The UK has identified a new variant of the coronavirus, which is believed to be 70 percent more transmissible when compared to the original strain. This has set alarm bells ringing across the world.
However, there is no concrete evidence on whether the new variant is deadlier and scientists suggest that they would require more data before arriving at a conclusion.
The UK government has imposed the highest level of restrictions in London and most parts of South England. A number of countries including India, Italy, France and Germany have already imposed a travel ban on UK as precautionary measures.
Speaking to CNBC-TV18, John Nicholls, Professor – Pathology at University of Hong Kong said that there is some evidence that mutations may affect transmissibility. However, he said that more laboratory studies are needed to see the impact of the mutation.
Moreover, he was not concerned about the progress of various vaccines as they can be tweaked to be effective on any mutation.
Polly Roy, Professor and Chair of Virology at London School of Hygiene and Tropical Medicine was of the view that the mutation may not have travelled out of UK, but old practices around COVID-19 – like hygiene -- need to continue. He also said that making a big deal out of mutation without any virological data can be a big problem.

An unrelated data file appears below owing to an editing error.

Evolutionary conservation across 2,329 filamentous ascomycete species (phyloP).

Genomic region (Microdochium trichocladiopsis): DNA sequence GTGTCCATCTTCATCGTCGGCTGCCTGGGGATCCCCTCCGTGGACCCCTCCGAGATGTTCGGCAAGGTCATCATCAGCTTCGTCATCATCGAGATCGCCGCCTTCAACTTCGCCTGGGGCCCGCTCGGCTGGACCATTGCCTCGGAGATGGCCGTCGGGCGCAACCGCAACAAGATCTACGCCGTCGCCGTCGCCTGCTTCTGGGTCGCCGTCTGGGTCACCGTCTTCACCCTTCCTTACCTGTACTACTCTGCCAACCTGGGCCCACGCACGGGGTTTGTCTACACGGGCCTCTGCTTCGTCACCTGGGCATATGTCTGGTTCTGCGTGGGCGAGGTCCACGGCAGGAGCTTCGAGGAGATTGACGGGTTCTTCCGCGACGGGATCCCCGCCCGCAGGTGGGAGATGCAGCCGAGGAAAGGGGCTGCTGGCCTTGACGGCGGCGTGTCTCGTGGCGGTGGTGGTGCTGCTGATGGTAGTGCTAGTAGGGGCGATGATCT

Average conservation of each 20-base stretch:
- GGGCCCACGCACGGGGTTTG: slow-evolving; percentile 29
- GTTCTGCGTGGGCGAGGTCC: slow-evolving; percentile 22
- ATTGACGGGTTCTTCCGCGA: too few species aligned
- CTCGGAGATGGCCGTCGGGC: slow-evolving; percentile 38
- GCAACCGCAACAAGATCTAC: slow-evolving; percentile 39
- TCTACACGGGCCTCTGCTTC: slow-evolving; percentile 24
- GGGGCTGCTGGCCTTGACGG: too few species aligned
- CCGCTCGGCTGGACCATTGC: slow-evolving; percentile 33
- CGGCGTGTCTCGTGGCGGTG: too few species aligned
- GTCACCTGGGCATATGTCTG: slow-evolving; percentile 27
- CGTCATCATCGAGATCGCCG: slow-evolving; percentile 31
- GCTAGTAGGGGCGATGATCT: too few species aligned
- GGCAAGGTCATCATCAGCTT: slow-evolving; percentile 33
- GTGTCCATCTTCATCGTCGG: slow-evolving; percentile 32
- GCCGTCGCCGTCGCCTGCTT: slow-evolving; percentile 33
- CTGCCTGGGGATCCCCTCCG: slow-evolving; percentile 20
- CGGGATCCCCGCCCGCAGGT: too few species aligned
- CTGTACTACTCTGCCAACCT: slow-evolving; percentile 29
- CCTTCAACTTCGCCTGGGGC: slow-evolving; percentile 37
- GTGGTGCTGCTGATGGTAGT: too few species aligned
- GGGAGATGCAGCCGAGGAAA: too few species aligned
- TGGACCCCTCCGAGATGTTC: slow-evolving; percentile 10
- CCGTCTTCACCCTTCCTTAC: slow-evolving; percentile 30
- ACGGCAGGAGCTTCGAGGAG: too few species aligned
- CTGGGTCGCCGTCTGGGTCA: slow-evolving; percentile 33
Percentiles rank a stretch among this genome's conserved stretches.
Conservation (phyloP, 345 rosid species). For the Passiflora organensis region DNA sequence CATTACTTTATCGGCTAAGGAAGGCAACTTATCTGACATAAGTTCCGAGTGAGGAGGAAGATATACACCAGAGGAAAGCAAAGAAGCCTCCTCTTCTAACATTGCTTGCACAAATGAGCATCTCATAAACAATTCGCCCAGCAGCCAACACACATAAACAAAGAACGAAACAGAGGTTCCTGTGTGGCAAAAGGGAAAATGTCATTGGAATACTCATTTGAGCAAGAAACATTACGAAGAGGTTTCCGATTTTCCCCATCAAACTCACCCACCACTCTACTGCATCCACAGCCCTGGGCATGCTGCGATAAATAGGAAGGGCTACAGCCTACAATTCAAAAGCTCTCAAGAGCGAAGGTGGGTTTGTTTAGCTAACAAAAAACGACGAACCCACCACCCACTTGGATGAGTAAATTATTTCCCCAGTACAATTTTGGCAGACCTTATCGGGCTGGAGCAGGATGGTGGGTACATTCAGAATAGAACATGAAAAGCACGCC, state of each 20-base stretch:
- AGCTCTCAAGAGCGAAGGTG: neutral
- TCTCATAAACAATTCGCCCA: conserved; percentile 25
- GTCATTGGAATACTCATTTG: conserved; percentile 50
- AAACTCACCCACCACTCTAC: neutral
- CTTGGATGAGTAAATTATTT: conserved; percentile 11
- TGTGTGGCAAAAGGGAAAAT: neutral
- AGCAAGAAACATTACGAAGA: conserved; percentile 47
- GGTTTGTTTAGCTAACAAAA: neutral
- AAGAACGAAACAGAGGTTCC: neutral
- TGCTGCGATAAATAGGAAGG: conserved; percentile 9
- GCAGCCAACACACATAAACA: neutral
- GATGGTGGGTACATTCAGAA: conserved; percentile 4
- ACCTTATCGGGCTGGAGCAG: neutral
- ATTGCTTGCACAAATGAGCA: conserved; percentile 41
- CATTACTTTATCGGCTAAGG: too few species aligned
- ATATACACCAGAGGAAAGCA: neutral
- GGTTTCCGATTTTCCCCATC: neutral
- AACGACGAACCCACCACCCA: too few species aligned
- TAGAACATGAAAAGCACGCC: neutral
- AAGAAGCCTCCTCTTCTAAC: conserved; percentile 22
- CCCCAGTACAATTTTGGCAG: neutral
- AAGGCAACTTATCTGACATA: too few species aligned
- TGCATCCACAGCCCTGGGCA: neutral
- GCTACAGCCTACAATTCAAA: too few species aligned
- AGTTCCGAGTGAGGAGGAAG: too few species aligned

Dr Jayaprakash Muliyil, Chairman of Scientific Advisory Committee at National Institute of Epidemiology said that mutations with viruses is a common phenomenon, but currently there is no evidence to suggest that the mutated virus is more dangerous.
Speaking about the Indian government acquiring the vaccine from Serum Institute, Muliyil said that a backlash in terms of a wrong vaccine could be very dangerous and hence India needs to act accordingly to acquire the vaccine.For the complete discussion, watch the video.